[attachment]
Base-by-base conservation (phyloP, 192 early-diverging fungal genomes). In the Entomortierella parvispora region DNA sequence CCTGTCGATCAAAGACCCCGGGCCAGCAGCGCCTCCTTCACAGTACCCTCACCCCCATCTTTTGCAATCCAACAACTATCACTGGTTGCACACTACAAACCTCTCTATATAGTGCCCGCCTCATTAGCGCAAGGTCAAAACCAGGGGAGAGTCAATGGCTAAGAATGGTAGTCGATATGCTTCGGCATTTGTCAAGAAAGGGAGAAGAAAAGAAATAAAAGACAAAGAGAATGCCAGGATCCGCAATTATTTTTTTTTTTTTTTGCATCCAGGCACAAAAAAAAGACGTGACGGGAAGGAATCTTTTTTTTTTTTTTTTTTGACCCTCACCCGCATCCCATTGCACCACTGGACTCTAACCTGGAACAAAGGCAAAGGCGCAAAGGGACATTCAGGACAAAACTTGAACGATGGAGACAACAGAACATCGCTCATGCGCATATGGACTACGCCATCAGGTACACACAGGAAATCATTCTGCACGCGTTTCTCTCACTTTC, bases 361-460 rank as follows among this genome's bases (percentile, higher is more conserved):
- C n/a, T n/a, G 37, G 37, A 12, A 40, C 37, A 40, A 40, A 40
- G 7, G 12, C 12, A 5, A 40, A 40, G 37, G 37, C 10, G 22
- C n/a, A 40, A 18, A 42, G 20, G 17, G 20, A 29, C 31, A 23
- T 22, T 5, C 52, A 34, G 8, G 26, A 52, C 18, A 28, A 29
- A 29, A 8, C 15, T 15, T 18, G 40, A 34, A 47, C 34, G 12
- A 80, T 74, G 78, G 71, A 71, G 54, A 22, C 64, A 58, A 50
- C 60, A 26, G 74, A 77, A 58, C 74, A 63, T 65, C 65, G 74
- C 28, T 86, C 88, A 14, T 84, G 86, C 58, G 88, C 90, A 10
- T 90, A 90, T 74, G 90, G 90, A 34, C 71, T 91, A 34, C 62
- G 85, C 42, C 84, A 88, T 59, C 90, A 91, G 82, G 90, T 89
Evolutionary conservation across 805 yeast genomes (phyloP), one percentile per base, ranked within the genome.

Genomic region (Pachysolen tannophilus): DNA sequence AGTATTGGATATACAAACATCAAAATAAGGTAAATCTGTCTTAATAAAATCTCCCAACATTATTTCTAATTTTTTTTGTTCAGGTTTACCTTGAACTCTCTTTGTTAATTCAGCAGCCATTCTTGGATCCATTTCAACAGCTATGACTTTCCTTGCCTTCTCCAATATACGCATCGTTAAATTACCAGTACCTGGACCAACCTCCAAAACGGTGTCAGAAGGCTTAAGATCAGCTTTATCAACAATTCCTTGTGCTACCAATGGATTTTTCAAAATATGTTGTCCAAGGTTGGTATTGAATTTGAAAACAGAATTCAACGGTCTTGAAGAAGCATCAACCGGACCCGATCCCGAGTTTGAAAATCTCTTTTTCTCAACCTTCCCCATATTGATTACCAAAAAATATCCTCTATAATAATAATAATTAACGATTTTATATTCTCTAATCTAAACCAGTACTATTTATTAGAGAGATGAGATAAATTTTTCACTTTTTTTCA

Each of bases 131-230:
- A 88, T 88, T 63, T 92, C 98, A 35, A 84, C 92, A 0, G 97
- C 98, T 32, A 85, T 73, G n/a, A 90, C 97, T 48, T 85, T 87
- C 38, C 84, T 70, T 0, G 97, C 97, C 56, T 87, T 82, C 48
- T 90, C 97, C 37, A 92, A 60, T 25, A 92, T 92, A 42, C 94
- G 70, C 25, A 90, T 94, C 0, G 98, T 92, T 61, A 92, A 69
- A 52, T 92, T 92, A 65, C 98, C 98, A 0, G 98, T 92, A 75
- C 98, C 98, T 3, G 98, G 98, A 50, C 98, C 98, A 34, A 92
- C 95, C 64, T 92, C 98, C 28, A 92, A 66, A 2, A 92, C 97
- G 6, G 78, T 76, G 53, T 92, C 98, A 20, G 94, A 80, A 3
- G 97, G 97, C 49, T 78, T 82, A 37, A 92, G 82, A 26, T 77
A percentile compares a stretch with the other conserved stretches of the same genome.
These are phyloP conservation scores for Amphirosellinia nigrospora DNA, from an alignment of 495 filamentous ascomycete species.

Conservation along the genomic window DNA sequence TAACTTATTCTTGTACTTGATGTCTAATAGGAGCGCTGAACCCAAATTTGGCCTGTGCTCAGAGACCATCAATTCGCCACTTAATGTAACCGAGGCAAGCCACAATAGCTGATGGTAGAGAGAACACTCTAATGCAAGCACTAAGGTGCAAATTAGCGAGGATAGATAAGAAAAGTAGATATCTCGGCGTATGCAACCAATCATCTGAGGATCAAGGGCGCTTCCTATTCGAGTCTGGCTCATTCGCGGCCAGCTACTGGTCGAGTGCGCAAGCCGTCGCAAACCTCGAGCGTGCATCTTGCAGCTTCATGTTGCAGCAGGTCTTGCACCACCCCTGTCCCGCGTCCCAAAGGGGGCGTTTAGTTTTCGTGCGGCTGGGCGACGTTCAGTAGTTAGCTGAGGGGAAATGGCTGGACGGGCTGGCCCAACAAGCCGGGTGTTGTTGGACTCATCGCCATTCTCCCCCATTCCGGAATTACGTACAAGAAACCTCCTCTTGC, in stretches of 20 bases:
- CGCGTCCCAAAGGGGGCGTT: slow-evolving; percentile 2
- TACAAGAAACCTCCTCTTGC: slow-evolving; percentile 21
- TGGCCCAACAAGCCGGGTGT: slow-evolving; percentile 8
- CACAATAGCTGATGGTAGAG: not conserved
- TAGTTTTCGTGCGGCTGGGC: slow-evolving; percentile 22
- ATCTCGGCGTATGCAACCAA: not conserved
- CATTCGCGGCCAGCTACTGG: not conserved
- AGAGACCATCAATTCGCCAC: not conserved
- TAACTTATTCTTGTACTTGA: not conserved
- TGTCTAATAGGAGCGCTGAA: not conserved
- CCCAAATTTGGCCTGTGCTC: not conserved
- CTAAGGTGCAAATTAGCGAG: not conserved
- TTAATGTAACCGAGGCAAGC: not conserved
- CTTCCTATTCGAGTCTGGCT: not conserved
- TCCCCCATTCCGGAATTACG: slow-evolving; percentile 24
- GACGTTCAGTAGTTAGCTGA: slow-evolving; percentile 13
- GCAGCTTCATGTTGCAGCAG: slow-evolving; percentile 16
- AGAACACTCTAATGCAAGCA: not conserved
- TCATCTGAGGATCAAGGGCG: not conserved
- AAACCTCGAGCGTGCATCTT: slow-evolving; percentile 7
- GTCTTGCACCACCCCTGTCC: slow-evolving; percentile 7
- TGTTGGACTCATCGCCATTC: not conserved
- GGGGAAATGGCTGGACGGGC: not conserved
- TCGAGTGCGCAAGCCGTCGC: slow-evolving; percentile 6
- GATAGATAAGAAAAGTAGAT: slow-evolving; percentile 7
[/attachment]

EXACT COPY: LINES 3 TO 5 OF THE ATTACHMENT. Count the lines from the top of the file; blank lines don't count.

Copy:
- G 7, G 12, C 12, A 5, A 40, A 40, G 37, G 37, C 10, G 22
- C n/a, A 40, A 18, A 42, G 20, G 17, G 20, A 29, C 31, A 23
- T 22, T 5, C 52, A 34, G 8, G 26, A 52, C 18, A 28, A 29